Reimagining Affirmative Asylum

Posted: 7 Mar 2024

Date Written: February 20, 2024


In 2022, the Biden administration finalized regulations that overhauled procedures for asylum claims for the first time since 1996 by transferring the duty to decide certain asylum claims from the Immigration Court to the Asylum Office. While advocates critiqued the proposal for its extreme procedural deficiencies, they supported its basic premise: That expanding the jurisdiction of the Asylum Office was a positive development for asylum seekers. This Article argues that the Asylum Office has failed policymakers’ original vision for our asylum system, asylum seekers, and its own Asylum Officers (AOs), and that supporting any expansion of the office in its current form is unwise. Policy makers in the 1990s settled upon the current asylum adjudication system for cost-saving and efficiency reasons. They believed that the Asylum Office would quickly grant meritorious asylum cases and refer frivolous or complicated cases to immigration court for further adjudication. They imagined affirmative grant rates would climb as quick adjudications by AOs and other features of the new system would discourage the filing of frivolous applications. Speedy grants at the Asylum Office would save money by reserving immigration judge (IJ) time for difficult cases. Creating a professional corps of AOs would also increase the quality and consistency of decision-making in the asylum system.

This Article argues that each of these important assumptions of policymakers have not panned out. The Asylum Office fails to grant far too many meritorious cases. In recent years IJs granted asylum to 76-83% of asylum seekers referred to removal proceedings by AOs. Grant rates across offices continue to deviate significantly, and startling differences between office grant rates are growing. AOs face extraordinary pressure to adjudicate cases quickly. As a result, AOs are often very confrontational during interviews of asylum seekers, even though regulations require them to be “non-adversarial.” Former AOs further admitted to the author that they were more likely to refer an asylum seeker to removal proceedings simply because referring is faster than granting and they are evaluated on the speed at which they adjudicate cases. Given these failures, advocates should reimagine our affirmative asylum system. This Article begins that reimagination.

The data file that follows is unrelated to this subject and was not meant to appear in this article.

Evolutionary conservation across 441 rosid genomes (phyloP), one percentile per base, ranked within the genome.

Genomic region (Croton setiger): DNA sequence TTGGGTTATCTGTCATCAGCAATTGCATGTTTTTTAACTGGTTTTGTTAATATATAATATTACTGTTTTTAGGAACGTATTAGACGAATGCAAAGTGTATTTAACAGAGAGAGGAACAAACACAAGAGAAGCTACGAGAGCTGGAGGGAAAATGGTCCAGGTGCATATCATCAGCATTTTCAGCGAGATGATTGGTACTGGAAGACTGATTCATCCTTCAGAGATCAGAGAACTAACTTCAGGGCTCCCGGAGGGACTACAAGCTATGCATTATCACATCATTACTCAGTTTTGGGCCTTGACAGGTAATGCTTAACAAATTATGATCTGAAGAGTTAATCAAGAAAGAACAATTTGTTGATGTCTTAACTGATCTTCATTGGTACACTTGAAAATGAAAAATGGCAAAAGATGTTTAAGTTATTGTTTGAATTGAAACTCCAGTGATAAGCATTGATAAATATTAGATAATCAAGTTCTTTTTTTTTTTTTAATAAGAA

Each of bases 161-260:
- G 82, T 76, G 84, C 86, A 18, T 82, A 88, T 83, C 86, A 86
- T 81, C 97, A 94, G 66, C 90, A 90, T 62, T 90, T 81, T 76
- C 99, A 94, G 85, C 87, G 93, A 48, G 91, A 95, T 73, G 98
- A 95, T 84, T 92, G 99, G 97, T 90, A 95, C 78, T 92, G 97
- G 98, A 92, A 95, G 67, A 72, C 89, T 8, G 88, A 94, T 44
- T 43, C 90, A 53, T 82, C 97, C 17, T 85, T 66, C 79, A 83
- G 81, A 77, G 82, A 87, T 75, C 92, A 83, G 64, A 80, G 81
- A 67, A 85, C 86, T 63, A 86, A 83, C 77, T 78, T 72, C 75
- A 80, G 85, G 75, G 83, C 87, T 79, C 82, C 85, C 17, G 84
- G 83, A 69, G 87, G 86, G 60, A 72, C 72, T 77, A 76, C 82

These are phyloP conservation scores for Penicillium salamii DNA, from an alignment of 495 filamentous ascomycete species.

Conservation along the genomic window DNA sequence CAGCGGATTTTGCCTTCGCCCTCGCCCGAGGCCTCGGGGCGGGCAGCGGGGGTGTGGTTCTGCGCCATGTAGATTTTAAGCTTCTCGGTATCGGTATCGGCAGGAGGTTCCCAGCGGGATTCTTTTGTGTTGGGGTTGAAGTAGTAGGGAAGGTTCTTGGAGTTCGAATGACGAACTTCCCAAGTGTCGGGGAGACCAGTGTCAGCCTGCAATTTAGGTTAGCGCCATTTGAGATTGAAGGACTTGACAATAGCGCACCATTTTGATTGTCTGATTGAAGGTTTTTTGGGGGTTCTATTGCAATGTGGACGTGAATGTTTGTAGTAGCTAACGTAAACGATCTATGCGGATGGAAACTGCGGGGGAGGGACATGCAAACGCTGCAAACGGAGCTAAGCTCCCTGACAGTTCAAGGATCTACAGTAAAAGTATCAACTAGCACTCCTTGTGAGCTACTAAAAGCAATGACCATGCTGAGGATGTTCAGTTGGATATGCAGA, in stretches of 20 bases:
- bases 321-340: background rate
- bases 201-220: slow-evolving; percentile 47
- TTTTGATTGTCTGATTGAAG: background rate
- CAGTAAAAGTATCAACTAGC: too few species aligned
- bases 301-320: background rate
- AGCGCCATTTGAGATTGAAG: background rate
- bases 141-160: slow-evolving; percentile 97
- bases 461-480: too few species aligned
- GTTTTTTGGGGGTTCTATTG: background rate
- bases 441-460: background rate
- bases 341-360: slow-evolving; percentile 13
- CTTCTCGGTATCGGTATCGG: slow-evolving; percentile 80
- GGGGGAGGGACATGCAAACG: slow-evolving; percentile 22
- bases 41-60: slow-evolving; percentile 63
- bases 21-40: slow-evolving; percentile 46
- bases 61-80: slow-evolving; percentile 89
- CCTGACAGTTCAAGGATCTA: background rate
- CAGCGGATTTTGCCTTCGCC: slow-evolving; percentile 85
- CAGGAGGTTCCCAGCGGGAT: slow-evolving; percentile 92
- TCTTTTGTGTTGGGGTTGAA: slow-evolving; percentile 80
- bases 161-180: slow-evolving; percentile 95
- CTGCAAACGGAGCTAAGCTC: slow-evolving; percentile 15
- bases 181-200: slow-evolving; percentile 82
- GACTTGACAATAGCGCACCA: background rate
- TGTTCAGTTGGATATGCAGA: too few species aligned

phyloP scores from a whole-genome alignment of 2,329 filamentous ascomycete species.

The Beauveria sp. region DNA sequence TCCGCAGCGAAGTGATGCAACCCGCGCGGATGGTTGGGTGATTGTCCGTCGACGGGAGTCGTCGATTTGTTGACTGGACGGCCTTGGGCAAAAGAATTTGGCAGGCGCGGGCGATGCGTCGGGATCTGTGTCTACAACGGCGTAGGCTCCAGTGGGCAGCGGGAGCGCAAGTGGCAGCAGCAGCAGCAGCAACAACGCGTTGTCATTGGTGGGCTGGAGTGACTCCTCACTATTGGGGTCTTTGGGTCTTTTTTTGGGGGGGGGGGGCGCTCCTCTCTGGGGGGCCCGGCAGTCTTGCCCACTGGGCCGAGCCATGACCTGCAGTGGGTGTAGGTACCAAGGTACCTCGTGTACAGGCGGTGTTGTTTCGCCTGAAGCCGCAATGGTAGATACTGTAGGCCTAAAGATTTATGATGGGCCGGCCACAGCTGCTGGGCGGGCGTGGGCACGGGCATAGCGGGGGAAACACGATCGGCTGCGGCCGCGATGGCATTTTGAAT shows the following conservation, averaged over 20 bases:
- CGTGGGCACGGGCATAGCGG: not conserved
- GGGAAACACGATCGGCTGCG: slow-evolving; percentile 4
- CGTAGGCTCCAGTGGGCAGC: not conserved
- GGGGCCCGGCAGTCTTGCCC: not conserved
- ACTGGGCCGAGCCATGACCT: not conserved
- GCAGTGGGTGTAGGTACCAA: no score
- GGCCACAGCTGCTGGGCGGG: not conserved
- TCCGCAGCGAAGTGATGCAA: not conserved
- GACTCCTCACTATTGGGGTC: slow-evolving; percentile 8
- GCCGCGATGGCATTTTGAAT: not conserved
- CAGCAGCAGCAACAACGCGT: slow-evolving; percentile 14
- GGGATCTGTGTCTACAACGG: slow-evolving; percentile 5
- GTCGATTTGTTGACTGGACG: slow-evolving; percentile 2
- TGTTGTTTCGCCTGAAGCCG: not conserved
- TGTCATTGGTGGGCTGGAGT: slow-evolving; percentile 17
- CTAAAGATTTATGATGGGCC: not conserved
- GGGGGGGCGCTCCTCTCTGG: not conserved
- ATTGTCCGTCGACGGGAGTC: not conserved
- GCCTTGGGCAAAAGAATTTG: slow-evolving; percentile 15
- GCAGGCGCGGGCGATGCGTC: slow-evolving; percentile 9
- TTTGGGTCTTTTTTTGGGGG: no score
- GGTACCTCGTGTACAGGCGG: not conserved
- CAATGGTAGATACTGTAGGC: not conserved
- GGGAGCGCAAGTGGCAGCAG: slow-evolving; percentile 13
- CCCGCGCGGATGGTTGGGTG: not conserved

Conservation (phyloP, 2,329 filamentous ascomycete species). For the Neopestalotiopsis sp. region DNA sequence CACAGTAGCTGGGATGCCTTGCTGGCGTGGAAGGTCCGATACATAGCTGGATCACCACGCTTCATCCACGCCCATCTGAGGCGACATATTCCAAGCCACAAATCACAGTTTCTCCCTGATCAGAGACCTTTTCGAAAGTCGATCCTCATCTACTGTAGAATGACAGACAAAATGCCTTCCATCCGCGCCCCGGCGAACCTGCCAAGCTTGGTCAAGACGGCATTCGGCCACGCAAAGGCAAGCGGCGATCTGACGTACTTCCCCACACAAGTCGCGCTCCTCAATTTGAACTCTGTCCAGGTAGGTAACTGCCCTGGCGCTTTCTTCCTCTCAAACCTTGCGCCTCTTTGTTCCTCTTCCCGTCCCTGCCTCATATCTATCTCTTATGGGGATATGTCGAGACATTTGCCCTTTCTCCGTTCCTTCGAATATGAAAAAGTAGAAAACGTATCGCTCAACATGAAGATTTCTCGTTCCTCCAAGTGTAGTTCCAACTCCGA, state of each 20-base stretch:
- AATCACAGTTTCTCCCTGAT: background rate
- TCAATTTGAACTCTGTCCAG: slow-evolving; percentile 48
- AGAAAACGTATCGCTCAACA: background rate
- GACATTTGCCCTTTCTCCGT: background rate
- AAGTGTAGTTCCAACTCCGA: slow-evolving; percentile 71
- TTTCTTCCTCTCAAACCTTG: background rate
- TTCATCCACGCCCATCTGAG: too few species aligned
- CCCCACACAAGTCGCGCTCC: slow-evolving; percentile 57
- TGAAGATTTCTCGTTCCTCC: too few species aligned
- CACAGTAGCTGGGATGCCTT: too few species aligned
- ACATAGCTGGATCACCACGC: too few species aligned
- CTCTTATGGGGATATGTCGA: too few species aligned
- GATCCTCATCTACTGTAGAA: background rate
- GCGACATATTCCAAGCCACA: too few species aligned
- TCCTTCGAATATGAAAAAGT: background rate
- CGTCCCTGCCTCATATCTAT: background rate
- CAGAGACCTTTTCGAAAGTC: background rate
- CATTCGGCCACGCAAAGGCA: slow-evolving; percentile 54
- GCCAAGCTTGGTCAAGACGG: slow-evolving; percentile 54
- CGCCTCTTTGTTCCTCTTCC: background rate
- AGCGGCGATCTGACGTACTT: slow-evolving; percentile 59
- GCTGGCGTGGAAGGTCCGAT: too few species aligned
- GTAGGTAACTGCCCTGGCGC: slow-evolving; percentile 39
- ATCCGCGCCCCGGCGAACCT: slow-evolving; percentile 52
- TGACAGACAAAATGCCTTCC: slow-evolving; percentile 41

Keywords: Asylum, immigration, affirmative asylum, asylum officers

Suggested Citation

Sayed, Faiza, Reimagining Affirmative Asylum (February 20, 2024). California Law Review, Forthcoming, Available at SSRN:

Faiza Sayed (Contact Author)

Brooklyn Law School ( email )

250 Joralemon Street
Brooklyn, NY 11201
United States

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